Like other manufacturers struggling with shaky supply chains, sports vehicle maker Polaris Inc.
is deciding what to produce based on the parts he has.
Polaris is changing its on-the-fly manufacturing and sales strategies to address material and parts shortages and an unreliable global transportation system that has disrupted precise production planning.
The company said it juggles around 30 supply chain constraints for its all-terrain vehicles, motorcycles, snowmobiles, boats and all-terrain utility vehicles. Polaris changes its plans sometimes daily for what it produces. The company changes models for a while as procurement and logistics managers search for parts and materials for other models it is unable to build.
When there are not enough seats in the supply pipeline to produce four-seater versions of all-terrain vehicles due to a lack of foam padding, for example, Polaris shifts production to models at two or three places. When more seats become available, factories revert to four-seater models or add missing seats to vehicles that have already been assembled.
âIf you mix and match, you’ll end up with a good mix of products,â said Kenneth Pucel, chief operating officer of the Medina, Minnesota-based company.
Companies have spent decades conditioning their supply chains to deliver just enough components and materials to match production schedules to reduce the costs of parts storage. The lack of spare parts inventory left manufacturers at greater risk if a few large suppliers could not deliver on time.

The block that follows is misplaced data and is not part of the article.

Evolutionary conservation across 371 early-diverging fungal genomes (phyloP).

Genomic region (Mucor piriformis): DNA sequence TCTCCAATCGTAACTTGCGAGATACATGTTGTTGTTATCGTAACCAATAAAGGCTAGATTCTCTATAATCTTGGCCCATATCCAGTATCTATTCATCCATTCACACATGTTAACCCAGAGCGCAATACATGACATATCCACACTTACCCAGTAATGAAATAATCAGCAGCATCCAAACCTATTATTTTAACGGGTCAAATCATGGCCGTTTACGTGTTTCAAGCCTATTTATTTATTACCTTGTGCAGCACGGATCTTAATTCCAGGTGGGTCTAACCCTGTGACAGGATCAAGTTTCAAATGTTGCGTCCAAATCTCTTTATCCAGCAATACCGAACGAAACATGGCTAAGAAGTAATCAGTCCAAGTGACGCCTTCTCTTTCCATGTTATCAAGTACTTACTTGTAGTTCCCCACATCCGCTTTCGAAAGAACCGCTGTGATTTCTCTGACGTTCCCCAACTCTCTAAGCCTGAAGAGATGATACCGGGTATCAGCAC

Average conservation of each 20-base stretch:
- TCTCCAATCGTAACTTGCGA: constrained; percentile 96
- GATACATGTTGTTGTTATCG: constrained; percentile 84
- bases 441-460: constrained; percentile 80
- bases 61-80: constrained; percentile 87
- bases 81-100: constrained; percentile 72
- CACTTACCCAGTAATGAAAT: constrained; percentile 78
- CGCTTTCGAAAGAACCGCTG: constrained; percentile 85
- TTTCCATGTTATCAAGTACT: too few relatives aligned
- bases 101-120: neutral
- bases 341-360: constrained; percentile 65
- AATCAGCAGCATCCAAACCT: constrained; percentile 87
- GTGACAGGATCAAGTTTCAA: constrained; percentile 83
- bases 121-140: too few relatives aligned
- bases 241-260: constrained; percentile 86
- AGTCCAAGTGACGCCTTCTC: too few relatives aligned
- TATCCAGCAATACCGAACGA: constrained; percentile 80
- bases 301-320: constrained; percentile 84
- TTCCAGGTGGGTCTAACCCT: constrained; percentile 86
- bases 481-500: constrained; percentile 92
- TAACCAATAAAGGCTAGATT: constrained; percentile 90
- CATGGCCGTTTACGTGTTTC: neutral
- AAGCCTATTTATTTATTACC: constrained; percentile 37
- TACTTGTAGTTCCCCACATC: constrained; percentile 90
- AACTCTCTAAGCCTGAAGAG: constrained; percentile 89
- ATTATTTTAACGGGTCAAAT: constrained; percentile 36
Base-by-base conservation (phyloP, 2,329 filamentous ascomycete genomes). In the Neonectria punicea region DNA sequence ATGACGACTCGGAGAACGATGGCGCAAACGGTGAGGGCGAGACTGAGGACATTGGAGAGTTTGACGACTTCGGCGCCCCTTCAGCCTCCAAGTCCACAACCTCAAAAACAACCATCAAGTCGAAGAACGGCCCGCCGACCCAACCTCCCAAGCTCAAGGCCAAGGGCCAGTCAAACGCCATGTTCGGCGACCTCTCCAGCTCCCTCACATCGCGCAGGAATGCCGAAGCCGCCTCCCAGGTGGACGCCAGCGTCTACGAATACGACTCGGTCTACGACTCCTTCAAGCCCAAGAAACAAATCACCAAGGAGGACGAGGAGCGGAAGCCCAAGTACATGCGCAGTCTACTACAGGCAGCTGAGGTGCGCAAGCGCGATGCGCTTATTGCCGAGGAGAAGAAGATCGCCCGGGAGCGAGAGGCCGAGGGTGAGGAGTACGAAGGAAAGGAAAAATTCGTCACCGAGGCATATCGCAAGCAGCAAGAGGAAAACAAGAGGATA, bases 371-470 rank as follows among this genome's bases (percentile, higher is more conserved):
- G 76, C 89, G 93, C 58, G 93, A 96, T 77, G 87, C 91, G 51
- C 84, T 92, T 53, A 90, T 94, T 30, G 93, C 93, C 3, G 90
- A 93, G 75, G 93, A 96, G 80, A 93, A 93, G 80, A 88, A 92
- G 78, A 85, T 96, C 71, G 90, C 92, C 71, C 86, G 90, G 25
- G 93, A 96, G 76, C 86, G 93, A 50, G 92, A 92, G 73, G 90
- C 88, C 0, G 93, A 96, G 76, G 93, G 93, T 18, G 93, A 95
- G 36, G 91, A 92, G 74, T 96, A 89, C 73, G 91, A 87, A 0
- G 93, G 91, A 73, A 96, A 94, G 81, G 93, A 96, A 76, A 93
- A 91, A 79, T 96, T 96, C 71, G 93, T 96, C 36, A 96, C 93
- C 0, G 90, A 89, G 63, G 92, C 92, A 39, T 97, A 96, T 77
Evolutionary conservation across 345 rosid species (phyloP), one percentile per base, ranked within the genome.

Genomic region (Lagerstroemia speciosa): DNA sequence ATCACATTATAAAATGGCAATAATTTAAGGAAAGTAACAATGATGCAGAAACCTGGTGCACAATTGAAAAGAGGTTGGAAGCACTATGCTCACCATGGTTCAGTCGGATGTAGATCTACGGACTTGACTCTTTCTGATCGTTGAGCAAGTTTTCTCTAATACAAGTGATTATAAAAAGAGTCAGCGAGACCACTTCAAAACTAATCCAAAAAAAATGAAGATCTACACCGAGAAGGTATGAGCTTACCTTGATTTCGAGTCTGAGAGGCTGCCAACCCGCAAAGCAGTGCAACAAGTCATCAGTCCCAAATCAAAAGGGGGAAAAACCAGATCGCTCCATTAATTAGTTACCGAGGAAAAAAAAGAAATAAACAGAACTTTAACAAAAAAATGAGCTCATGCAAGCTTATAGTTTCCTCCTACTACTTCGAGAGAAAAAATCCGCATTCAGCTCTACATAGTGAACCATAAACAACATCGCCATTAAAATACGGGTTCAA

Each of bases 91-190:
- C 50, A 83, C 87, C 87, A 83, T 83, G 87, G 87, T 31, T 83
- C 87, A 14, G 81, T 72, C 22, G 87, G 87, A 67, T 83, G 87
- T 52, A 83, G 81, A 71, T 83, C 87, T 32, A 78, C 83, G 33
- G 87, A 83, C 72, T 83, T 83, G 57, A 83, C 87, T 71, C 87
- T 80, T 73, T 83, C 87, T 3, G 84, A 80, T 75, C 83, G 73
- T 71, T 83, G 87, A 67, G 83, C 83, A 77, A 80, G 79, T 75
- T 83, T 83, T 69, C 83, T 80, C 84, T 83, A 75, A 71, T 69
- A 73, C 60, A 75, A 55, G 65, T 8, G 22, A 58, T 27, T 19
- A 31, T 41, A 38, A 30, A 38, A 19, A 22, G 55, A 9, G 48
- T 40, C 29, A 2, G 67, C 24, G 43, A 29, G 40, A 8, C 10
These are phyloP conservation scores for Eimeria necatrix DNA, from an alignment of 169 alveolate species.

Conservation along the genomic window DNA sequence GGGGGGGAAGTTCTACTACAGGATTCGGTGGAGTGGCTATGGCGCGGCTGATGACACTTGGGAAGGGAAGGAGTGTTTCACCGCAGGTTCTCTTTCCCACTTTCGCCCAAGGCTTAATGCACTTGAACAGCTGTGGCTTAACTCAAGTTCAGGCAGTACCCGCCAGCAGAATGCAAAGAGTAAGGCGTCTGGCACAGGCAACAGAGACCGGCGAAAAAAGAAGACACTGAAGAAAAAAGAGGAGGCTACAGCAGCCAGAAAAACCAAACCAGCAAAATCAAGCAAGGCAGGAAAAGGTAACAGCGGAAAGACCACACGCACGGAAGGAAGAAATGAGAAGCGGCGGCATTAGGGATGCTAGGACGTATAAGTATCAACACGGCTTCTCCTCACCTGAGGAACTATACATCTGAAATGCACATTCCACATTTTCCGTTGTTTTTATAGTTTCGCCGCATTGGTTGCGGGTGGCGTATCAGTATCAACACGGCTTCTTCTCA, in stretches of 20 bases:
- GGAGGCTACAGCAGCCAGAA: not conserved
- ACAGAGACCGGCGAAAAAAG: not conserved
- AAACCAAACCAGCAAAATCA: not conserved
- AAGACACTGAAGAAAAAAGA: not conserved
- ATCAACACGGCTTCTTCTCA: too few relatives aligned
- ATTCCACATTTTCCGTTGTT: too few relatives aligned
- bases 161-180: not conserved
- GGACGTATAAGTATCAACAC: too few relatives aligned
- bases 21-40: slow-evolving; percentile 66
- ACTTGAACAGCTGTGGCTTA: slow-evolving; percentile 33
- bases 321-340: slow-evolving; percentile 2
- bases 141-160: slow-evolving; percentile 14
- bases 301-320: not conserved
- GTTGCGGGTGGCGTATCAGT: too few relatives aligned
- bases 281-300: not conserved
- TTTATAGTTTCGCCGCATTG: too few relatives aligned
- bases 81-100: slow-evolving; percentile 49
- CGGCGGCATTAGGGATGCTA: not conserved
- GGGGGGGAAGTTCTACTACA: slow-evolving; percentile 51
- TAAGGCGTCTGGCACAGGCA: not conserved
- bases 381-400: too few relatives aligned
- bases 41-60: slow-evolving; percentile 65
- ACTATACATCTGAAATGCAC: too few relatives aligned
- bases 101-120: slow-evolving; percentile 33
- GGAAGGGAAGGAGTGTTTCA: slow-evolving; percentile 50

Tense markets generally offer some businesses the opportunity to turn customers away from their competitors. But retailers say supply chain disruptions, transportation bottlenecks and labor shortages for manufacturers are now so widespread that it’s hard for anyone to capitalize on. Polaris dealers sold out and the company was unable to restock them to their normal level; instead, customers now place deposits on orders sent to factories.
Chris Watts, owner of America’s Motor Sports dealership in Nashville, TN, said he sells Polaris and other brands. But its stocks of these brands are also exhausted. âCustomers buy anything they can get their hands on,â Watts said.
Like many manufacturers, Polaris experienced an unexpected increase in sales during the Covid-19 pandemic. When restaurants, movie theaters, and fitness centers closed, consumers shifted their spending to boats, motorcycles, all-terrain vehicles, and other outdoor vehicles. Last year, Polaris’ retail sales in North America increased 25% from 2019 and 70% in the first quarter compared to last year.
Polaris, which achieved sales of $ 7 billion last year, has a leading market share in off-road vehicles with about 40% of the North American market, industry analysts say.
Before the pandemic, Polaris could increase orders to its parts suppliers when needed. But this time the suppliers were less responsive. After a week-long factory shutdown last spring to slow the spread of the Covid-19 virus, available stocks were exhausted. To make matters worse, clogged ocean ports, the abnormal winter storm that hit Texas in February and a ship blocking the Suez Canal that delayed ships carrying shipping containers with Polaris parts and products from from Asia.